AssaultThe direct (and immediate/confrontational) infliction of force, injury or violence upon a person or persons, or the direct (and immediate/confrontational) threat of force, injury or violence where there is an apprehension that the threat could be enacted.

Contains:
· Serious assault resulting in injury
· Serious assault not resulting in injury
· Common assault

(includes attempts and threats).

Can only be recorded against the person.
Physical Assault
An incident where anyone used physical force or violence against a respondent. Physical force or violence includes being: pushed, grabbed, shoved, slapped, hit with an open hand or fist, kicked or bitten. Includes assault in a respondents line of work and excludes incidents that occurred during the course of play on a sporting field and verbal abuse.

Threatened Assault
Includes any verbal and/or physical intent or suggestion of intent which the person believed was able and likely to be carried out.
Due to the survey design, reporting rates for non face-to-face assaults are not available. Therefore threatened assault data is unable to be included in the data confrontation. Physical assault data from the survey is used as an approximation of total assaults.

Attempted murder from the Recorded Crime Victims data has been added to the assault figures in the analysis presented in this paper. These incidents that are recorded as attempted murder, may have been included as physical force or violence in the survey.
Sexual AssaultPhysical contact, or intent of contact, of a sexual nature directed toward another person where that person does not give consent, gives consent as a result of intimidation or deception, or consent is proscribed.

Contains:
· Aggravated sexual assault
· Non-aggravated sexual assault
(includes attempts and threats).

Can only be recorded against the person.
Definition of sexual assault is based on the interpretation of the respondent. Only persons aged 18 years and over were asked questions about sexual assault.Victims of sexual assault aged under 18 years in Recorded Crime – Victims were removed to align with the scope of the survey.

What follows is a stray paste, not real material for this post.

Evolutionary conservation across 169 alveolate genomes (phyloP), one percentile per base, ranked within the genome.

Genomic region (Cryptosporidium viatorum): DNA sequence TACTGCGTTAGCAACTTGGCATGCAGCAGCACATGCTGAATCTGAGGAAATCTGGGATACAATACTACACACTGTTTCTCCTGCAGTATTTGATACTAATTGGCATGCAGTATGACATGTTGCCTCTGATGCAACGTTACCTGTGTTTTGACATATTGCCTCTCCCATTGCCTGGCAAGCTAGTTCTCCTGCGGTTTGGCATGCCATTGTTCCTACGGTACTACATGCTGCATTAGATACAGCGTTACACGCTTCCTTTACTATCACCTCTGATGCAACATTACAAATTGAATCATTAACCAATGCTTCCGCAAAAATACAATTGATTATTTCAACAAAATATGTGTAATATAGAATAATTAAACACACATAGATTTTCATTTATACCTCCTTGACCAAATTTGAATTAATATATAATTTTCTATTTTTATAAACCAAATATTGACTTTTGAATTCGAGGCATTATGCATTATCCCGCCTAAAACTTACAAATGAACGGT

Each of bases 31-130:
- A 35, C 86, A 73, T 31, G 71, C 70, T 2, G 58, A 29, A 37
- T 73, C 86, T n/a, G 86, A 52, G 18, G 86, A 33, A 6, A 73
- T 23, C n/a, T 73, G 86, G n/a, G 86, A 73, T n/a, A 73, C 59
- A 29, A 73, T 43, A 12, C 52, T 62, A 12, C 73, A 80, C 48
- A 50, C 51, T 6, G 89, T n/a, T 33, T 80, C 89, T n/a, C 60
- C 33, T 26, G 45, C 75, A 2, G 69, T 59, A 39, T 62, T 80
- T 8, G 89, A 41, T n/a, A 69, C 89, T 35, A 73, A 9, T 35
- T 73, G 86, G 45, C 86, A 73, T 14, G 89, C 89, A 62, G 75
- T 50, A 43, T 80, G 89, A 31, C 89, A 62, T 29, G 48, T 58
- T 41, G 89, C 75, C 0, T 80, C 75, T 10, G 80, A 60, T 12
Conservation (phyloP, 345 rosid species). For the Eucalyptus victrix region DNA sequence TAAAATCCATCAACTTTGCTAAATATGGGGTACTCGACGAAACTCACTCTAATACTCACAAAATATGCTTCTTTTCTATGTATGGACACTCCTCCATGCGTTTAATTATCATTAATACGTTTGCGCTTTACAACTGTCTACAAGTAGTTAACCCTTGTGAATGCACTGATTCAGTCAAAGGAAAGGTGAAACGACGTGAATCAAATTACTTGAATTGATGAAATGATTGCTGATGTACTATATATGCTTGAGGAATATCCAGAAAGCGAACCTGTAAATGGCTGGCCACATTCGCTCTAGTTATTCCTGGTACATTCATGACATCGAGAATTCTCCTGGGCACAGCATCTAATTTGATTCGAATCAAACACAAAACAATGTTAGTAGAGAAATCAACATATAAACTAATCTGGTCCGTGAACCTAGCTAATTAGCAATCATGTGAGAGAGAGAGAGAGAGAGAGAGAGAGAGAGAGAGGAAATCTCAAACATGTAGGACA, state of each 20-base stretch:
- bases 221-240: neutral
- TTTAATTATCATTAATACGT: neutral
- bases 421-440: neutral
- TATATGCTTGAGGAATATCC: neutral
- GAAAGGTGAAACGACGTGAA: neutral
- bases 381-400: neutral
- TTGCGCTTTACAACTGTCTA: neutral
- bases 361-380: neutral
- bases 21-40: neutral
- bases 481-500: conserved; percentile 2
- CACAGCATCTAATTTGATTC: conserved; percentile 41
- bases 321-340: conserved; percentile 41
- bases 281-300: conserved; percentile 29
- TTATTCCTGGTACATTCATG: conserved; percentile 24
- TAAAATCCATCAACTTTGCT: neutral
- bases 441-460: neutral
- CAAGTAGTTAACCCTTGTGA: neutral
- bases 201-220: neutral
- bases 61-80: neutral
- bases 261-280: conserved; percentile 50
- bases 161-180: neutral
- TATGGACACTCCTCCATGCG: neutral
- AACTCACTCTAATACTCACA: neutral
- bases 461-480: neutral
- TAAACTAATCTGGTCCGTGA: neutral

RobberyThe unlawful taking of property, with the intent to permanently deprive the owner of the property, from the immediate possession, control, custody or care of a person or organisation, accompanied by the use, and / or threatened use, of immediate force or violence.

Contains:
· Aggravated robbery
· Non-aggravated robbery
(includes attempts and threats).

Can be recorded against a person or an organisation.
An incident where someone stole (or tried to steal) property from a respondent by physically attacking or threatening them with force or violence. Includes incidents of physical assault and threatened assault which also involved robbery or attempted robbery.Matched where possible, by attempting to identify and exclude organisations in Recorded Crime – Victims.
Unlawful entry with intent
(Break in)
The unlawful entry of a structure with the intent to commit an offence where the entry is either forced or unforced.

Can occur against a domestic or commercial premises.

Attempted unlawful entry is not included.
An incident where an offender broke into the respondent’s home (primary residence).

Includes only break-in to residential premises.

Attempted and actual break-in are collected separately.
Residential premises only are included from the Recorded Crime – Victims data, to align with the scope of the survey.